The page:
It was a great pleasure to have the children of St. Blasius Primary Academy, together with their teachers, some of their parents, and friends of the school, at St. Blasius’ Church for a special service on 23 May. The intention was to celebrate the fact that both the church and the school are named after St. Blasius by learning a little more about our Patron Saint as the children acted out some stories and traditions that have become associated with him over the centuries.
And, first of all, there was the story of the boy who was choking to death with a fishbone lodged in his throat, and his mother’s appeal to the saintly Blasius, the Bishop of Sebastea in Armenia, who prayed for the boy and healed him. This has given rise to the practice, all over Catholic Europe, of blessing the throats of worshippers with crossed candles on the Feast Day of St. Blasius, which falls on 3 February. We had the crossed candles at the service on 23 May, and the pupil who acted the part of St. Blasius looked resplendent dressed up in a cloak and a Bishop’s ‘mitre’ which was made specially at the school!
Next came a tradition about St. Blasius that is distinctive to the ‘World Heritage Site’ city of Dubrovnik in Croatia, where the good Bishop of Sebastea is the Patron Saint of the city. This was because long ago an old priest in Dubrovnik had a vision in which St. Blasius appeared to him and warned him of an impending attack on the city by troops from Venice, whose galleys were secretly anchored nearby. The younger children enthusiastically acted this out in a simple version from a little book Dubrovnik for Kids which Marion and I brought back from Dubrovnik two years ago, in which ‘Maro’ and ‘Baro’ and their friends see off ‘Leo’ the Venetian Lion with the heavenly assistance of St. Blasius!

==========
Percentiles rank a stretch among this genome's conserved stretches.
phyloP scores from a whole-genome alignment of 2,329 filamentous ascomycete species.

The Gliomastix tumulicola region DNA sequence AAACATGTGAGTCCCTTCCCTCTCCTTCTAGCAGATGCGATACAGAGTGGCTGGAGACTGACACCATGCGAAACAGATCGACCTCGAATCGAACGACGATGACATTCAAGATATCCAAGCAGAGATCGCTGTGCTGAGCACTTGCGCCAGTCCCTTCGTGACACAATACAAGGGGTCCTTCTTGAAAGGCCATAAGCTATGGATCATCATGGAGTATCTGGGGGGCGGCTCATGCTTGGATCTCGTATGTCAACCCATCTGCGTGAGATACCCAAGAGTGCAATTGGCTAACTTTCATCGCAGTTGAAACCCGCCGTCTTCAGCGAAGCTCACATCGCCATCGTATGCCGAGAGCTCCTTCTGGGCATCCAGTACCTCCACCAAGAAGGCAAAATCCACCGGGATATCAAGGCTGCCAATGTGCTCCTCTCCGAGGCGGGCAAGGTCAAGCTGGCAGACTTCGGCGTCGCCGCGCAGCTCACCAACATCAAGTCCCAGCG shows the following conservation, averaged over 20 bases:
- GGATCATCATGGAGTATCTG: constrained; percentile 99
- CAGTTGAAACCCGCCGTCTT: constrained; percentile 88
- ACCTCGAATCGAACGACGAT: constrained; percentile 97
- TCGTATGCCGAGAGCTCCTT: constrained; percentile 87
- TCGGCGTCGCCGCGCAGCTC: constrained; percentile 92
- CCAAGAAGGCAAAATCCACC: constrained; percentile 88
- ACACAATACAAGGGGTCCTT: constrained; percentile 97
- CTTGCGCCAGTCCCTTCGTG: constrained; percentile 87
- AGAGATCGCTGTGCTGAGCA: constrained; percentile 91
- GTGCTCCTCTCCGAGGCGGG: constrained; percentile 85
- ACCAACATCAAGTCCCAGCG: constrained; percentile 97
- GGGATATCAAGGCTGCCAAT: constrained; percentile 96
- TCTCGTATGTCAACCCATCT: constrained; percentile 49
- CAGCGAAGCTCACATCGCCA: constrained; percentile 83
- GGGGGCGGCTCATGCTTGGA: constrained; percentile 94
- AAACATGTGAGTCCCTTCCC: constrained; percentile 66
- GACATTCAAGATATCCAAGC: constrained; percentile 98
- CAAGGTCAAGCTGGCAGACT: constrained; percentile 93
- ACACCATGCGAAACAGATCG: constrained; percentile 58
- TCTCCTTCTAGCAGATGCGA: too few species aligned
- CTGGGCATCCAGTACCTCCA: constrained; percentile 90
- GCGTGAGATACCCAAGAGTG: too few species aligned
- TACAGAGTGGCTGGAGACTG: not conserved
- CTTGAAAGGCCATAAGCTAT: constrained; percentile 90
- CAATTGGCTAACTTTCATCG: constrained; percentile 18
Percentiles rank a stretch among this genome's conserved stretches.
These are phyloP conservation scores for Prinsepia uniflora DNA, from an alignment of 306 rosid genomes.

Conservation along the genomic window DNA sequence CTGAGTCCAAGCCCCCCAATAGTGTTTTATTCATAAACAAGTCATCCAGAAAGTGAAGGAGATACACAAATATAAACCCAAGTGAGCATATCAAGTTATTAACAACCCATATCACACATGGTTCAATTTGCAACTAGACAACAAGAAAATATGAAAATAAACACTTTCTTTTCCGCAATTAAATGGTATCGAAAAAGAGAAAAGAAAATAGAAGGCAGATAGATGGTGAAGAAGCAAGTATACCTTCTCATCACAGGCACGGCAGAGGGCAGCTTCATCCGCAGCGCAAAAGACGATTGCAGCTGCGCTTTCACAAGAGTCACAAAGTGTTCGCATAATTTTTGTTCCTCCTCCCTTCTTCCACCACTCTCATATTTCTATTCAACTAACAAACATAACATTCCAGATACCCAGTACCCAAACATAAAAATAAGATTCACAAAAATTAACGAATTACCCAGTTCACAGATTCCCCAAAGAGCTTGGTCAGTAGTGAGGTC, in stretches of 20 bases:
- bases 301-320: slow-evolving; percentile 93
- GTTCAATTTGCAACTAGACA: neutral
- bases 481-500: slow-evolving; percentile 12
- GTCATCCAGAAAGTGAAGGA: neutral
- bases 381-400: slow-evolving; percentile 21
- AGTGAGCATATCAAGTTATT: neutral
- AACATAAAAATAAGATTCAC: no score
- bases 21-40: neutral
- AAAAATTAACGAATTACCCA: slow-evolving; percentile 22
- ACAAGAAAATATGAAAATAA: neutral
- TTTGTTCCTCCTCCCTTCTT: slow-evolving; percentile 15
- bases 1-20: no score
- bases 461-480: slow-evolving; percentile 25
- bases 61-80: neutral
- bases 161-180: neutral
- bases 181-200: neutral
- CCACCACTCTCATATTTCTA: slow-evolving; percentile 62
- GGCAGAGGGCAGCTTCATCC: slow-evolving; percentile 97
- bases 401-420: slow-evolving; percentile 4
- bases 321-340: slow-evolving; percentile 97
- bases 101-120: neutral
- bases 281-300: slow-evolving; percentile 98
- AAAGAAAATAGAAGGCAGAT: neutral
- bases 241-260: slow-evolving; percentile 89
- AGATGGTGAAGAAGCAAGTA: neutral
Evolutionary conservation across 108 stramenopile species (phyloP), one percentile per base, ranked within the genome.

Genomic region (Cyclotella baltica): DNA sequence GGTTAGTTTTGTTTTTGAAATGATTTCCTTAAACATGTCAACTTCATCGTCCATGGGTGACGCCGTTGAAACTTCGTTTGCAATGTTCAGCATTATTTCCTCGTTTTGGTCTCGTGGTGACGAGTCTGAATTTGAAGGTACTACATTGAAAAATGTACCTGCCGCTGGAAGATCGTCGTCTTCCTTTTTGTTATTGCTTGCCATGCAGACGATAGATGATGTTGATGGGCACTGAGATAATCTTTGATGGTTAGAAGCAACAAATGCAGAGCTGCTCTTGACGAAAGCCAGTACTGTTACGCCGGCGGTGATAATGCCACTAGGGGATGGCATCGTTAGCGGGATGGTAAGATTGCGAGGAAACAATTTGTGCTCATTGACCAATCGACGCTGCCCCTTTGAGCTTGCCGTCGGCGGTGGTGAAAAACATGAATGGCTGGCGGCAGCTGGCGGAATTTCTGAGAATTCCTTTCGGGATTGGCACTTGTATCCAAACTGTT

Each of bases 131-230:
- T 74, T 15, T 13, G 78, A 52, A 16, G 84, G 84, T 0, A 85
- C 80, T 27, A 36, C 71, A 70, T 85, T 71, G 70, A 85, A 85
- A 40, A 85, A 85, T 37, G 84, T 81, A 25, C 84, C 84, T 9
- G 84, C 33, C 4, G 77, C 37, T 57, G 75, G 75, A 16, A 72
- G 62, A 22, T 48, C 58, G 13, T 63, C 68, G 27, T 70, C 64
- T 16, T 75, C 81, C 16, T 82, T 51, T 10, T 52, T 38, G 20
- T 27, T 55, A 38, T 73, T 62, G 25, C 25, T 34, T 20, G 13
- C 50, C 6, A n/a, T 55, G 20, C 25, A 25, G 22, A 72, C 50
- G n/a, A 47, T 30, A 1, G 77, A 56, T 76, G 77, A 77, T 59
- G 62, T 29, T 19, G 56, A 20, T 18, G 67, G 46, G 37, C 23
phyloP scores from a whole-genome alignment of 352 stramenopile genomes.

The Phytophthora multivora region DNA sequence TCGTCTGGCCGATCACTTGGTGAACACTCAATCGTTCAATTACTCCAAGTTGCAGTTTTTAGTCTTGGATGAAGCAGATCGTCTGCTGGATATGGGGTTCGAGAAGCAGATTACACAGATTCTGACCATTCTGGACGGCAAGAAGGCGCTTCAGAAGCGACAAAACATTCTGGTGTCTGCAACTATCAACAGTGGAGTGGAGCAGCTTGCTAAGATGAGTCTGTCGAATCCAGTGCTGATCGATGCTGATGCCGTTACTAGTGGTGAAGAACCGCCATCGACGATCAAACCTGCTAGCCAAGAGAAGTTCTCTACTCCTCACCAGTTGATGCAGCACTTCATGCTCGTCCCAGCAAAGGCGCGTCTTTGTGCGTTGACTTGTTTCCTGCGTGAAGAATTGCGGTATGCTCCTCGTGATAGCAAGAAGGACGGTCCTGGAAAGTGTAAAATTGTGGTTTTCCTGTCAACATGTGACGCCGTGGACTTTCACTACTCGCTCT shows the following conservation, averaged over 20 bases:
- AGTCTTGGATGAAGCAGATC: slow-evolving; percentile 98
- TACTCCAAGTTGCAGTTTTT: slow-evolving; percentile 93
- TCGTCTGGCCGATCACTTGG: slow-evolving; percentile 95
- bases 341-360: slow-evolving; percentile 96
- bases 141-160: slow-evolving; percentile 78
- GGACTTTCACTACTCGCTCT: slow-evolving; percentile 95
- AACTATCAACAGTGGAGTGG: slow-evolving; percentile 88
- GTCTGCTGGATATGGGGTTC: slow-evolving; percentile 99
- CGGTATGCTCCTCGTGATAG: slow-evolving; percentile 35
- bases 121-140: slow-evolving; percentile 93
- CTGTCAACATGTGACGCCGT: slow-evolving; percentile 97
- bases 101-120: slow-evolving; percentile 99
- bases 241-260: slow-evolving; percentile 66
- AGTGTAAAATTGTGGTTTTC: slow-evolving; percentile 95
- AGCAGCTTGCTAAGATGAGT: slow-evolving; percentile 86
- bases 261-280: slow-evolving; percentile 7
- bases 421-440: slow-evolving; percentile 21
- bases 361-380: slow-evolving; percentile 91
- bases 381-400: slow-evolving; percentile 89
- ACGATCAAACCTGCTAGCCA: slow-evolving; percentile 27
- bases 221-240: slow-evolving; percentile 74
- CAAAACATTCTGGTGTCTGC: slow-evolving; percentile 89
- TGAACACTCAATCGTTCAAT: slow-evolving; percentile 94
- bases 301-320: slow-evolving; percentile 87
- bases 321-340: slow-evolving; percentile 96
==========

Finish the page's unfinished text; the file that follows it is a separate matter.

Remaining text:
Finally, we had a very ‘English’ scene, based on a great procession that was held in the city of Norwich in 1783, and written about at the time in The Diary of a Country Parson, by the Revd James Woodforde. This ‘Woolcombers’ Procession’ was in honour of ‘Bishop Blaise’, who had become the Patron Saint of Woolcombers because he is believed to have been martyred with large metal combs with sharp teeth similar to those used by woolcombers to comb the rough fibres of wool and produce fine cloth to make clothes. The original procession in Norwich was on a very large scale indeed, and it filled the whole of the city centre, whereas the St. Blasius Academy version was necessarily more limited in scope and in numbers. But the older children put on a wonderful show for all that, with drummers with real drums, ‘trumpeters’, shepherds and shepherdesses in costume and many others, and with St. Blasius appearing once again in all his splendour!
Well done, children, and all concerned with making this service so memorable. There always were links between St. Blasius’ Church and the former Shanklin C of E Primary School, of course, but since the school’s transformation as a Diocesan ‘Academy’ bearing the name of the parish’s patron saint, the links are still stronger, and a school service now takes place at the church every half-term, which is a most welcome development.